Jack’s Mid-Missouri-Memory: Uncles Those Necessary Other Guys In Our Lives
I was all set to make this mid-Missouri-Memory about Easters when I was a boy, but then my wife and I went to a rummage sale at my wife's cousins house. We talked about their father who was my wife's uncle, and I felt this memory had to be repeated for them.
Uncles those necessary other guys
I wrote this particular memory because after I lost my last uncle. He was actually my wife’s uncle, Jesse Collins, but I claimed her uncles as my own a long time ago, and to lose them was as hard as it would have been had we been blood kin. I have written about my uncles before, and Jesse Collins was the subject of several Mid Missouri Memories. I have been lucky when it comes to uncles they were all great guys, and I miss every one of them. I especially needed the ones in my family, because my father died when I was nine, and there are just some things a boy needs to have a man around for. I had an Uncle Bill who was my mother’s brother, and he was always there when I needed him for advice on mechanical stuff, or questions concerning girls, or how to handle a bully at school. He taught me how to hunt and fish, and other things a father would have normally done. An uncle Buzzy Wade was someone I could brag about, because he worked as a fireman on those big steam locomotives I loved back then, and still love today. On my Father’s side was my Uncle Virgil, someone who was my role model when it came to the spiritual things. He was a Baptist Minister, who knew how to talk to a person about right or wrong, with out making it sound like excerpts from prepared a sermon. My uncle Wilbur was another uncle I could brag about, because he was a boxer, who fought in the golden gloves when it was held here in Sedalia. When I married my wife I found myself with a new set of uncles. There was Curly Collins a man I worked for until he died way too young. There were only a few men I respected as much as I did Curly Collins, and most of them were other uncles, something I guess is to be expected.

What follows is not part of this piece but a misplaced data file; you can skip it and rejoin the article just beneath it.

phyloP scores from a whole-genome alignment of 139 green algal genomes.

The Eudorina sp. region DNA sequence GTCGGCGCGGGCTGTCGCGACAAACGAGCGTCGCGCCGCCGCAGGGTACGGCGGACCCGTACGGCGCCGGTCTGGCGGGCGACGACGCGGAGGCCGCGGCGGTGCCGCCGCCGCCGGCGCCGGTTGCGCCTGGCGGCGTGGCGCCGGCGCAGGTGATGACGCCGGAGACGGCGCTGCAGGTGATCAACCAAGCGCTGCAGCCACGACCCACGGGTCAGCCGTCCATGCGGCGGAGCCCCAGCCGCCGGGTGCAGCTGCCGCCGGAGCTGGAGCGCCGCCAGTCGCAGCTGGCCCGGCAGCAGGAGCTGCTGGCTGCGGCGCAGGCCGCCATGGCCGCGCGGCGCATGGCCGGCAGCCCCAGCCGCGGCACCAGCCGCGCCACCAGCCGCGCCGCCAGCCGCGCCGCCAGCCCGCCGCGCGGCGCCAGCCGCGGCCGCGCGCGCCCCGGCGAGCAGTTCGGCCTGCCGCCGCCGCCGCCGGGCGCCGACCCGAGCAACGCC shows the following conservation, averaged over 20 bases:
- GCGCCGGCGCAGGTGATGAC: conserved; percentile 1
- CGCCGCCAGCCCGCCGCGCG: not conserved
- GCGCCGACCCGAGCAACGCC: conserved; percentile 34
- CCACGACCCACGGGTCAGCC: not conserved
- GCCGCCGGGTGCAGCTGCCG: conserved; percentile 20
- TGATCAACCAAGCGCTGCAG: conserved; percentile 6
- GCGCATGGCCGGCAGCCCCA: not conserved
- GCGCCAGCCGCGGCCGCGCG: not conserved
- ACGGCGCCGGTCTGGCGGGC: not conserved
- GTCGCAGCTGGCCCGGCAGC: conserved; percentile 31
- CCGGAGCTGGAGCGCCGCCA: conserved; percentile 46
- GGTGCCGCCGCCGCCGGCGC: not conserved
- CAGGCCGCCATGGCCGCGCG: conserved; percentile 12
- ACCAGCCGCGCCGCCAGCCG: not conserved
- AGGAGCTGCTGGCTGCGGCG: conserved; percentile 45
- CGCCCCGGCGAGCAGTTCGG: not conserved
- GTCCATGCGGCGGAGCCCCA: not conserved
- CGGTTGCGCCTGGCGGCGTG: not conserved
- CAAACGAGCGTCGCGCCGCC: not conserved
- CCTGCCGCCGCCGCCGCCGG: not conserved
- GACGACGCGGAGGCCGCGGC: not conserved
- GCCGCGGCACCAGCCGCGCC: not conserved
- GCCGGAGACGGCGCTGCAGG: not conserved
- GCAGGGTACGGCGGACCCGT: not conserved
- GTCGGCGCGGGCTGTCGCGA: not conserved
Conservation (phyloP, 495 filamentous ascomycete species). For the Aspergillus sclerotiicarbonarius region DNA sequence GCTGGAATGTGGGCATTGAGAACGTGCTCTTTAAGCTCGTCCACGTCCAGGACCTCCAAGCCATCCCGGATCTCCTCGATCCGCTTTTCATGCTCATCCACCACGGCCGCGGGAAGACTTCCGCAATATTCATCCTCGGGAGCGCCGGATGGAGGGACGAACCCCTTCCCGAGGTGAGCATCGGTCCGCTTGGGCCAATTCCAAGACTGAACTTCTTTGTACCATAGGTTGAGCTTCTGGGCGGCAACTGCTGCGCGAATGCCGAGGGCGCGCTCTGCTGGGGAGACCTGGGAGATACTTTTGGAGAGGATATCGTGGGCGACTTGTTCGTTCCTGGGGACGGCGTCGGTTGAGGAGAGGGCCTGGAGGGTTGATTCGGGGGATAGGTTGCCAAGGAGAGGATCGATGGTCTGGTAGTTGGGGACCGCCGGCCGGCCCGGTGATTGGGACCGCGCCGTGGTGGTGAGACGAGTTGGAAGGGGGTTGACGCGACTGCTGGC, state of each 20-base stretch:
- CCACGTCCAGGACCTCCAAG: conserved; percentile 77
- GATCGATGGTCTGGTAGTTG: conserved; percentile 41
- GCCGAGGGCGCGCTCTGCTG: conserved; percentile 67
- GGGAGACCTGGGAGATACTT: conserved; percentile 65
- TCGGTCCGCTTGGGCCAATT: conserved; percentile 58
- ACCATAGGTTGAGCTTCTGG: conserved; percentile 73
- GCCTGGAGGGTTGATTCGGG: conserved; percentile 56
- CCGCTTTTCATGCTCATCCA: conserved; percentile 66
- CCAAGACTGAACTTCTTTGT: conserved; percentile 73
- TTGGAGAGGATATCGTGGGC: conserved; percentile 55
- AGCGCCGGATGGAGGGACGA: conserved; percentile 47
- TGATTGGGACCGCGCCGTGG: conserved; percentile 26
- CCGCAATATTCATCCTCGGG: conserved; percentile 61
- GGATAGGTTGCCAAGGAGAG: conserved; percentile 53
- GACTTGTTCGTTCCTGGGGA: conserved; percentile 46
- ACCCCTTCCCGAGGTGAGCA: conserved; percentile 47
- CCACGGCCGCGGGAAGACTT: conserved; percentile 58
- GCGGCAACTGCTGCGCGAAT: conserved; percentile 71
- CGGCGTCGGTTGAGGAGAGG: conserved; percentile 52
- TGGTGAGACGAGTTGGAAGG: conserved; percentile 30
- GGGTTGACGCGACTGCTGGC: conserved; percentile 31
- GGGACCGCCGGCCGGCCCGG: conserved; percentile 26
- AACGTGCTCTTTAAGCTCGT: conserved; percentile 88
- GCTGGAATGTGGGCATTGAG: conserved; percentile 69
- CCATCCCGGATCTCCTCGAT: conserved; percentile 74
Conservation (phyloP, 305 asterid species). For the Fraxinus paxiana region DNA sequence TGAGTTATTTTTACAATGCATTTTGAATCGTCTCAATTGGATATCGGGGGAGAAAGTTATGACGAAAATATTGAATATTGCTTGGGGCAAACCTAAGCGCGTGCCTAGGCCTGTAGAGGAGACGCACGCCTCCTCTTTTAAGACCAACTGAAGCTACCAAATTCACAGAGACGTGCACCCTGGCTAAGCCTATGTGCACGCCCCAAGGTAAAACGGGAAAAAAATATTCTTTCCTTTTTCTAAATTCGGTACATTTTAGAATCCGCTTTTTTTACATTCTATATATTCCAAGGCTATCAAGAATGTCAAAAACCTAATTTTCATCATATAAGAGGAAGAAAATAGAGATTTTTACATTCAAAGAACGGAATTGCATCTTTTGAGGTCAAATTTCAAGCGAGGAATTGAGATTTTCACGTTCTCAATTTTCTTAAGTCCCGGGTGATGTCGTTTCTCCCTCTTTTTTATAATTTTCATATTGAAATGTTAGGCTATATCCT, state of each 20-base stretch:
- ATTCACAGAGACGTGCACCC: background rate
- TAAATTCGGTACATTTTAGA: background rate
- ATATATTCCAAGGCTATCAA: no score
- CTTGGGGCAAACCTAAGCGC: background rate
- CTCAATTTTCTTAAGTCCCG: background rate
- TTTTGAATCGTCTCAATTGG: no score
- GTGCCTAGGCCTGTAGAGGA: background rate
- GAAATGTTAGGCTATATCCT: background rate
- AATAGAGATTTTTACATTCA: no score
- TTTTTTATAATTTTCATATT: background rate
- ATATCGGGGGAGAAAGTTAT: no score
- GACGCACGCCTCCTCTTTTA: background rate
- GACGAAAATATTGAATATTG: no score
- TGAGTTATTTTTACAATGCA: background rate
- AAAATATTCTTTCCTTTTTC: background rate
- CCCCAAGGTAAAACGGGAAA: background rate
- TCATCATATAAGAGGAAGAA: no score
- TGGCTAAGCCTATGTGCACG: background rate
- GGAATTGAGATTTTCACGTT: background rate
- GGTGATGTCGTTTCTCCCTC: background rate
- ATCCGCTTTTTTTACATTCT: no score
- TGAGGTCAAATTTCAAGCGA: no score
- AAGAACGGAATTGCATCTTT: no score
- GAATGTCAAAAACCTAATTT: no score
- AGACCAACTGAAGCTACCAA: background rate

Another uncle of my wife’s was Dillon Huddleston, a carpenter who tried to teach me patience, and that old rule of every good carpenter-measure twice cut once. I confess I never truly learned that lesson, but that was my fault, not his. This brings me to my last uncle Jesse Collins. As someone who loves nostalgia, I will miss talking to Jesse, about the days he grew up in. A memory of him I will carry for the rest of my days is one I share with my wife. It is a memory of a trip we all made to a family reunion in Willow Springs Missouri about ten years ago. I have few memories of the reunion itself, what I remember is the trips to and from Willow Springs. Jesse talked about his life as a boy, and a young man. The hard times he lived through, his days as member of a medicine show along with the rest of his family. Living next to the Indians of New Mexico, who brought them food when they had none. Like all good story tellers Jesse brought those days to life for my wife and I during that trip. I will miss Jesse, as I do all my uncles. I find it hard to believe that I now have no uncles left. I can only hope some of my nephews have a few good memories to remember about me. I have come to believe that is the job of a good uncle.